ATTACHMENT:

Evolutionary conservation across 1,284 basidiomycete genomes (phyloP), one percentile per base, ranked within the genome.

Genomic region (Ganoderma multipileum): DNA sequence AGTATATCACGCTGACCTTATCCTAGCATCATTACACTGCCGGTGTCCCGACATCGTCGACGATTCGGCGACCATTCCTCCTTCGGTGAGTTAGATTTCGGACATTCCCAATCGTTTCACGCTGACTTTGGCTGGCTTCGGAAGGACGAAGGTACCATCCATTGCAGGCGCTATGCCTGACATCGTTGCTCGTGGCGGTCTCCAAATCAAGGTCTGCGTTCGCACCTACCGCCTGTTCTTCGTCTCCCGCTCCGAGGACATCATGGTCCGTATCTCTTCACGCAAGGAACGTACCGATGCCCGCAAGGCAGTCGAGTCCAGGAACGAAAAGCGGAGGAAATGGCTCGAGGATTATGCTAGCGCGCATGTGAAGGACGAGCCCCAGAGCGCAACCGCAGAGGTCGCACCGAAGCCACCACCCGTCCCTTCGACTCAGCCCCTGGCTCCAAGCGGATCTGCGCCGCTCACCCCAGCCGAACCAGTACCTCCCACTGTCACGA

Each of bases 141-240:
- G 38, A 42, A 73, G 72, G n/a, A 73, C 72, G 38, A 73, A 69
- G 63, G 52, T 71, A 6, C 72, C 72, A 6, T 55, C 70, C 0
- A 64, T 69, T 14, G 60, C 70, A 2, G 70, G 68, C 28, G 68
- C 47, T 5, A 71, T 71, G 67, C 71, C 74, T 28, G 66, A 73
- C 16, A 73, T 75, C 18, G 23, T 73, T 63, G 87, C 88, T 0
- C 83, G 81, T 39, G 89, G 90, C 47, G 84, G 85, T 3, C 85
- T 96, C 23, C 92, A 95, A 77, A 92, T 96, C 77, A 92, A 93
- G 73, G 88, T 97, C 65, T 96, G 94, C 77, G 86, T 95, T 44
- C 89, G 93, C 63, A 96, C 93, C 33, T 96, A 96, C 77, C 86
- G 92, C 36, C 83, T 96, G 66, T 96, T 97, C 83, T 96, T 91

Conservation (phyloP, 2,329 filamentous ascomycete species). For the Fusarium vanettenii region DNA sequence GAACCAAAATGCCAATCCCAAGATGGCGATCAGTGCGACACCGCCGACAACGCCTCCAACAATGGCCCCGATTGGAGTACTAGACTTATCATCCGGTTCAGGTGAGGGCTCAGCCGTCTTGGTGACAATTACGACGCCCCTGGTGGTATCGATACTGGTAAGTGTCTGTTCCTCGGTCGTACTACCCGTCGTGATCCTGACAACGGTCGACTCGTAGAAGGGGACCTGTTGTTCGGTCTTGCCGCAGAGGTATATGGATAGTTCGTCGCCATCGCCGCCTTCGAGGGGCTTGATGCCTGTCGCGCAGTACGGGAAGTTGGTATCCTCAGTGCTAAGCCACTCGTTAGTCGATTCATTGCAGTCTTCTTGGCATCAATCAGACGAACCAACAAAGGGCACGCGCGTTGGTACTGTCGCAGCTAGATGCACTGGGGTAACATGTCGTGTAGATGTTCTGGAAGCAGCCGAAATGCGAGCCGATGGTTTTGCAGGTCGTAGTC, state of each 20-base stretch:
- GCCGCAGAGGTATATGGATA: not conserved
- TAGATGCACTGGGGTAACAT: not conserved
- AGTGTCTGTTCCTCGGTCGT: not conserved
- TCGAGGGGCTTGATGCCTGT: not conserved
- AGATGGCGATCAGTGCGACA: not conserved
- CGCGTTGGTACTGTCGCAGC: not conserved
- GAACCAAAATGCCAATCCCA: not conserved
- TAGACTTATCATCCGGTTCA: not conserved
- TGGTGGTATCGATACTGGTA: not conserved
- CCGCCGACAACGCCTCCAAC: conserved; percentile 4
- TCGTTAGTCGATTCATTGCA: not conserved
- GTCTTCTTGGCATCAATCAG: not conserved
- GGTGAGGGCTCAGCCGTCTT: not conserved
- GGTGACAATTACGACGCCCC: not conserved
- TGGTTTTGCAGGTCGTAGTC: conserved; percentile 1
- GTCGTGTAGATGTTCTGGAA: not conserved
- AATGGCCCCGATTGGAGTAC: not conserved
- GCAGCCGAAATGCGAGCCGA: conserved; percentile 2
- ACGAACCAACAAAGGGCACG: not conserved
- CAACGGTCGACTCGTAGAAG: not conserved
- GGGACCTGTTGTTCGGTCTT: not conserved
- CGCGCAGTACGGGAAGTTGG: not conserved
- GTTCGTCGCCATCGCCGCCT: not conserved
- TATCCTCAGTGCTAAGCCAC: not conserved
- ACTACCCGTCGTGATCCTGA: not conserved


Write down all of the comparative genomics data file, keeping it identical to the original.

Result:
Evolutionary conservation across 1,284 basidiomycete genomes (phyloP), one percentile per base, ranked within the genome.

Genomic region (Ganoderma multipileum): DNA sequence AGTATATCACGCTGACCTTATCCTAGCATCATTACACTGCCGGTGTCCCGACATCGTCGACGATTCGGCGACCATTCCTCCTTCGGTGAGTTAGATTTCGGACATTCCCAATCGTTTCACGCTGACTTTGGCTGGCTTCGGAAGGACGAAGGTACCATCCATTGCAGGCGCTATGCCTGACATCGTTGCTCGTGGCGGTCTCCAAATCAAGGTCTGCGTTCGCACCTACCGCCTGTTCTTCGTCTCCCGCTCCGAGGACATCATGGTCCGTATCTCTTCACGCAAGGAACGTACCGATGCCCGCAAGGCAGTCGAGTCCAGGAACGAAAAGCGGAGGAAATGGCTCGAGGATTATGCTAGCGCGCATGTGAAGGACGAGCCCCAGAGCGCAACCGCAGAGGTCGCACCGAAGCCACCACCCGTCCCTTCGACTCAGCCCCTGGCTCCAAGCGGATCTGCGCCGCTCACCCCAGCCGAACCAGTACCTCCCACTGTCACGA

Each of bases 141-240:
- G 38, A 42, A 73, G 72, G n/a, A 73, C 72, G 38, A 73, A 69
- G 63, G 52, T 71, A 6, C 72, C 72, A 6, T 55, C 70, C 0
- A 64, T 69, T 14, G 60, C 70, A 2, G 70, G 68, C 28, G 68
- C 47, T 5, A 71, T 71, G 67, C 71, C 74, T 28, G 66, A 73
- C 16, A 73, T 75, C 18, G 23, T 73, T 63, G 87, C 88, T 0
- C 83, G 81, T 39, G 89, G 90, C 47, G 84, G 85, T 3, C 85
- T 96, C 23, C 92, A 95, A 77, A 92, T 96, C 77, A 92, A 93
- G 73, G 88, T 97, C 65, T 96, G 94, C 77, G 86, T 95, T 44
- C 89, G 93, C 63, A 96, C 93, C 33, T 96, A 96, C 77, C 86
- G 92, C 36, C 83, T 96, G 66, T 96, T 97, C 83, T 96, T 91

Conservation (phyloP, 2,329 filamentous ascomycete species). For the Fusarium vanettenii region DNA sequence GAACCAAAATGCCAATCCCAAGATGGCGATCAGTGCGACACCGCCGACAACGCCTCCAACAATGGCCCCGATTGGAGTACTAGACTTATCATCCGGTTCAGGTGAGGGCTCAGCCGTCTTGGTGACAATTACGACGCCCCTGGTGGTATCGATACTGGTAAGTGTCTGTTCCTCGGTCGTACTACCCGTCGTGATCCTGACAACGGTCGACTCGTAGAAGGGGACCTGTTGTTCGGTCTTGCCGCAGAGGTATATGGATAGTTCGTCGCCATCGCCGCCTTCGAGGGGCTTGATGCCTGTCGCGCAGTACGGGAAGTTGGTATCCTCAGTGCTAAGCCACTCGTTAGTCGATTCATTGCAGTCTTCTTGGCATCAATCAGACGAACCAACAAAGGGCACGCGCGTTGGTACTGTCGCAGCTAGATGCACTGGGGTAACATGTCGTGTAGATGTTCTGGAAGCAGCCGAAATGCGAGCCGATGGTTTTGCAGGTCGTAGTC, state of each 20-base stretch:
- GCCGCAGAGGTATATGGATA: not conserved
- TAGATGCACTGGGGTAACAT: not conserved
- AGTGTCTGTTCCTCGGTCGT: not conserved
- TCGAGGGGCTTGATGCCTGT: not conserved
- AGATGGCGATCAGTGCGACA: not conserved
- CGCGTTGGTACTGTCGCAGC: not conserved
- GAACCAAAATGCCAATCCCA: not conserved
- TAGACTTATCATCCGGTTCA: not conserved
- TGGTGGTATCGATACTGGTA: not conserved
- CCGCCGACAACGCCTCCAAC: conserved; percentile 4
- TCGTTAGTCGATTCATTGCA: not conserved
- GTCTTCTTGGCATCAATCAG: not conserved
- GGTGAGGGCTCAGCCGTCTT: not conserved
- GGTGACAATTACGACGCCCC: not conserved
- TGGTTTTGCAGGTCGTAGTC: conserved; percentile 1
- GTCGTGTAGATGTTCTGGAA: not conserved
- AATGGCCCCGATTGGAGTAC: not conserved
- GCAGCCGAAATGCGAGCCGA: conserved; percentile 2
- ACGAACCAACAAAGGGCACG: not conserved
- CAACGGTCGACTCGTAGAAG: not conserved
- GGGACCTGTTGTTCGGTCTT: not conserved
- CGCGCAGTACGGGAAGTTGG: not conserved
- GTTCGTCGCCATCGCCGCCT: not conserved
- TATCCTCAGTGCTAAGCCAC: not conserved
- ACTACCCGTCGTGATCCTGA: not conserved